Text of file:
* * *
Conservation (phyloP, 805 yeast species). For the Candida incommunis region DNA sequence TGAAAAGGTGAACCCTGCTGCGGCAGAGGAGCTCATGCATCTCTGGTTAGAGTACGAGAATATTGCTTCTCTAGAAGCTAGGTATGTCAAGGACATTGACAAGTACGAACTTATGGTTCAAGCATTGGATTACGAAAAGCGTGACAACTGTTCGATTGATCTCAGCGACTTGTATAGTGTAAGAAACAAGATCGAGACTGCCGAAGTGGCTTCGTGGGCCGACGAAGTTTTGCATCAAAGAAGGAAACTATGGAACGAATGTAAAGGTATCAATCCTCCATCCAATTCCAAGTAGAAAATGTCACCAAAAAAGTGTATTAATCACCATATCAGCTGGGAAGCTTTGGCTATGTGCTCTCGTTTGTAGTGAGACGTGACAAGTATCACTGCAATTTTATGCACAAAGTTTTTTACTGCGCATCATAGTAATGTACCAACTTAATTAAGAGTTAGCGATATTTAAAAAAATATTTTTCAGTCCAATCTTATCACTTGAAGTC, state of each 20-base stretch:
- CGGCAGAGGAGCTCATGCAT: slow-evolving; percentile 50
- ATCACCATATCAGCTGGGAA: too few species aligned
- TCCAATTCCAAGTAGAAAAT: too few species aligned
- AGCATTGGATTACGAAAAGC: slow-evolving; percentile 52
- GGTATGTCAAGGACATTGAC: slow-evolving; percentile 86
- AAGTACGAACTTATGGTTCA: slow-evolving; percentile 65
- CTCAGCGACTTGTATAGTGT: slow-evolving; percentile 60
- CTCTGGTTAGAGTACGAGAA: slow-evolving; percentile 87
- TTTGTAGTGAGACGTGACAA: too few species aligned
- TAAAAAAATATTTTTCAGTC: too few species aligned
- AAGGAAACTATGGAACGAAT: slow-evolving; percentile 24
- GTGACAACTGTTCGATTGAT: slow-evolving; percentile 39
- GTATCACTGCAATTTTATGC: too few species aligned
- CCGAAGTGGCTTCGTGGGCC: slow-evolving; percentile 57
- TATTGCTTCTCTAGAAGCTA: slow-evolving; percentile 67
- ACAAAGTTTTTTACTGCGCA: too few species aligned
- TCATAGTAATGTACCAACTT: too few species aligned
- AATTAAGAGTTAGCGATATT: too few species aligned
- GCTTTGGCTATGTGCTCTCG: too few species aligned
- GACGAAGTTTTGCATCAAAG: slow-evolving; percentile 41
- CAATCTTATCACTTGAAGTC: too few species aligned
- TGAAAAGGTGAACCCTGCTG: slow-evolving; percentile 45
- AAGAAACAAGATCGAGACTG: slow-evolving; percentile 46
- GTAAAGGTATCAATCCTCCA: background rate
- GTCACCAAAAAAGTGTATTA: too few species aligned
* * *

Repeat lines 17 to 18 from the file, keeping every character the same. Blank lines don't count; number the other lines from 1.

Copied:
- ACAAAGTTTTTTACTGCGCA: too few species aligned
- TCATAGTAATGTACCAACTT: too few species aligned